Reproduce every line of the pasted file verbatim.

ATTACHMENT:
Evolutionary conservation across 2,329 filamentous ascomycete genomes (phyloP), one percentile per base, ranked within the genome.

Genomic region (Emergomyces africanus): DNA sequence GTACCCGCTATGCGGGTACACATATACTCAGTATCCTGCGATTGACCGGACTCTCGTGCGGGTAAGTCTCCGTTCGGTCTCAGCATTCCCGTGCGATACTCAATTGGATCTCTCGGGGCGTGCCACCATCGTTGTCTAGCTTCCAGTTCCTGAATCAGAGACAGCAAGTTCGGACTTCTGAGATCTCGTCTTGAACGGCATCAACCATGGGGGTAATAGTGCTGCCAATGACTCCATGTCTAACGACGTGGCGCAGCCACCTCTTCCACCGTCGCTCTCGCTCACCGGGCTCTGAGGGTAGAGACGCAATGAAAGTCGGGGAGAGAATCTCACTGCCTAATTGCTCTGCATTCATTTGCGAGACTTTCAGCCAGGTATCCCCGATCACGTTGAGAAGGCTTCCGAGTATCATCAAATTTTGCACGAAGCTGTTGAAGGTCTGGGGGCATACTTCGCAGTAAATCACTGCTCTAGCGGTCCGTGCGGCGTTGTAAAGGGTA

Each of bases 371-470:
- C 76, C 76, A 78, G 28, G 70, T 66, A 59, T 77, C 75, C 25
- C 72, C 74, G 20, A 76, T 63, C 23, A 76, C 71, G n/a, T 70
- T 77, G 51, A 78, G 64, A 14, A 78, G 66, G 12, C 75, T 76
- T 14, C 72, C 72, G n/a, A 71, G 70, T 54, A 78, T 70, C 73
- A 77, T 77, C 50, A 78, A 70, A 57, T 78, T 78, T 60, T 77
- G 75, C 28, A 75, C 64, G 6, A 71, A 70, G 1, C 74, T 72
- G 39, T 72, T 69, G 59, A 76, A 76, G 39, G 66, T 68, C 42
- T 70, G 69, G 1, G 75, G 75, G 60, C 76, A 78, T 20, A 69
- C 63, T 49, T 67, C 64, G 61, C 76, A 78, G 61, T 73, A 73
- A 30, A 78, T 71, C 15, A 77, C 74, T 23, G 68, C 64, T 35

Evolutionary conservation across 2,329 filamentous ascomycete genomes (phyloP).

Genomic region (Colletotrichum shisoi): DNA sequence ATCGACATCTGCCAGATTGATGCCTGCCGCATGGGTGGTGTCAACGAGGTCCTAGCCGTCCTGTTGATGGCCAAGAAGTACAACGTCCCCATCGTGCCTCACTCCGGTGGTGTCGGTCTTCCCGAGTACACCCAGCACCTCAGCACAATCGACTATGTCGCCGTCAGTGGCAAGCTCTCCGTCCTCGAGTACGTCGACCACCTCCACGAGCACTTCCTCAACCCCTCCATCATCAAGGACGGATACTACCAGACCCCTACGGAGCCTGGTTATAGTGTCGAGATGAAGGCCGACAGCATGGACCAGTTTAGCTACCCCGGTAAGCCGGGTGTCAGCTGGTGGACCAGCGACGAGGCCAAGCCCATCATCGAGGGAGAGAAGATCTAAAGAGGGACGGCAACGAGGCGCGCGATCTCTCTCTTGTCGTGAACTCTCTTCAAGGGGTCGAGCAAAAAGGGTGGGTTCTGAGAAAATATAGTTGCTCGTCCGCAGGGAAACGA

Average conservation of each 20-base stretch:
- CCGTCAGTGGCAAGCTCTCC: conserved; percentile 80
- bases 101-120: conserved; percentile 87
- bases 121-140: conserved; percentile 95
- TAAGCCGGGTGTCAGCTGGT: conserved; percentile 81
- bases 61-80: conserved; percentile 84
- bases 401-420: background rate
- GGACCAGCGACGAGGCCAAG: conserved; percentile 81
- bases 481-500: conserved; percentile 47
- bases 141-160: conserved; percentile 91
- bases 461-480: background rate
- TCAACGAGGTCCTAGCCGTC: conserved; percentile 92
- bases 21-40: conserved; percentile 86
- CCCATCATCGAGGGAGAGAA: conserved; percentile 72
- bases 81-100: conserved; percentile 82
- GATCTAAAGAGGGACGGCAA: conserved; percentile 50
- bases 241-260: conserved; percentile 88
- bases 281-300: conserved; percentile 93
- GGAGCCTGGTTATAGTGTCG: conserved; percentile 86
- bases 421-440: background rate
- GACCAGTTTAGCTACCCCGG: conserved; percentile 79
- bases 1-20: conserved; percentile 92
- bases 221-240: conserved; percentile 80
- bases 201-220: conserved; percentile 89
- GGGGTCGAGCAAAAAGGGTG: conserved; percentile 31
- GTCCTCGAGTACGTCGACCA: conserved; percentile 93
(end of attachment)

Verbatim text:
Evolutionary conservation across 2,329 filamentous ascomycete genomes (phyloP), one percentile per base, ranked within the genome.

Genomic region (Emergomyces africanus): DNA sequence GTACCCGCTATGCGGGTACACATATACTCAGTATCCTGCGATTGACCGGACTCTCGTGCGGGTAAGTCTCCGTTCGGTCTCAGCATTCCCGTGCGATACTCAATTGGATCTCTCGGGGCGTGCCACCATCGTTGTCTAGCTTCCAGTTCCTGAATCAGAGACAGCAAGTTCGGACTTCTGAGATCTCGTCTTGAACGGCATCAACCATGGGGGTAATAGTGCTGCCAATGACTCCATGTCTAACGACGTGGCGCAGCCACCTCTTCCACCGTCGCTCTCGCTCACCGGGCTCTGAGGGTAGAGACGCAATGAAAGTCGGGGAGAGAATCTCACTGCCTAATTGCTCTGCATTCATTTGCGAGACTTTCAGCCAGGTATCCCCGATCACGTTGAGAAGGCTTCCGAGTATCATCAAATTTTGCACGAAGCTGTTGAAGGTCTGGGGGCATACTTCGCAGTAAATCACTGCTCTAGCGGTCCGTGCGGCGTTGTAAAGGGTA

Each of bases 371-470:
- C 76, C 76, A 78, G 28, G 70, T 66, A 59, T 77, C 75, C 25
- C 72, C 74, G 20, A 76, T 63, C 23, A 76, C 71, G n/a, T 70
- T 77, G 51, A 78, G 64, A 14, A 78, G 66, G 12, C 75, T 76
- T 14, C 72, C 72, G n/a, A 71, G 70, T 54, A 78, T 70, C 73
- A 77, T 77, C 50, A 78, A 70, A 57, T 78, T 78, T 60, T 77
- G 75, C 28, A 75, C 64, G 6, A 71, A 70, G 1, C 74, T 72
- G 39, T 72, T 69, G 59, A 76, A 76, G 39, G 66, T 68, C 42
- T 70, G 69, G 1, G 75, G 75, G 60, C 76, A 78, T 20, A 69
- C 63, T 49, T 67, C 64, G 61, C 76, A 78, G 61, T 73, A 73
- A 30, A 78, T 71, C 15, A 77, C 74, T 23, G 68, C 64, T 35

Evolutionary conservation across 2,329 filamentous ascomycete genomes (phyloP).

Genomic region (Colletotrichum shisoi): DNA sequence ATCGACATCTGCCAGATTGATGCCTGCCGCATGGGTGGTGTCAACGAGGTCCTAGCCGTCCTGTTGATGGCCAAGAAGTACAACGTCCCCATCGTGCCTCACTCCGGTGGTGTCGGTCTTCCCGAGTACACCCAGCACCTCAGCACAATCGACTATGTCGCCGTCAGTGGCAAGCTCTCCGTCCTCGAGTACGTCGACCACCTCCACGAGCACTTCCTCAACCCCTCCATCATCAAGGACGGATACTACCAGACCCCTACGGAGCCTGGTTATAGTGTCGAGATGAAGGCCGACAGCATGGACCAGTTTAGCTACCCCGGTAAGCCGGGTGTCAGCTGGTGGACCAGCGACGAGGCCAAGCCCATCATCGAGGGAGAGAAGATCTAAAGAGGGACGGCAACGAGGCGCGCGATCTCTCTCTTGTCGTGAACTCTCTTCAAGGGGTCGAGCAAAAAGGGTGGGTTCTGAGAAAATATAGTTGCTCGTCCGCAGGGAAACGA

Average conservation of each 20-base stretch:
- CCGTCAGTGGCAAGCTCTCC: conserved; percentile 80
- bases 101-120: conserved; percentile 87
- bases 121-140: conserved; percentile 95
- TAAGCCGGGTGTCAGCTGGT: conserved; percentile 81
- bases 61-80: conserved; percentile 84
- bases 401-420: background rate
- GGACCAGCGACGAGGCCAAG: conserved; percentile 81
- bases 481-500: conserved; percentile 47
- bases 141-160: conserved; percentile 91
- bases 461-480: background rate
- TCAACGAGGTCCTAGCCGTC: conserved; percentile 92
- bases 21-40: conserved; percentile 86
- CCCATCATCGAGGGAGAGAA: conserved; percentile 72
- bases 81-100: conserved; percentile 82
- GATCTAAAGAGGGACGGCAA: conserved; percentile 50
- bases 241-260: conserved; percentile 88
- bases 281-300: conserved; percentile 93
- GGAGCCTGGTTATAGTGTCG: conserved; percentile 86
- bases 421-440: background rate
- GACCAGTTTAGCTACCCCGG: conserved; percentile 79
- bases 1-20: conserved; percentile 92
- bases 221-240: conserved; percentile 80
- bases 201-220: conserved; percentile 89
- GGGGTCGAGCAAAAAGGGTG: conserved; percentile 31
- GTCCTCGAGTACGTCGACCA: conserved; percentile 93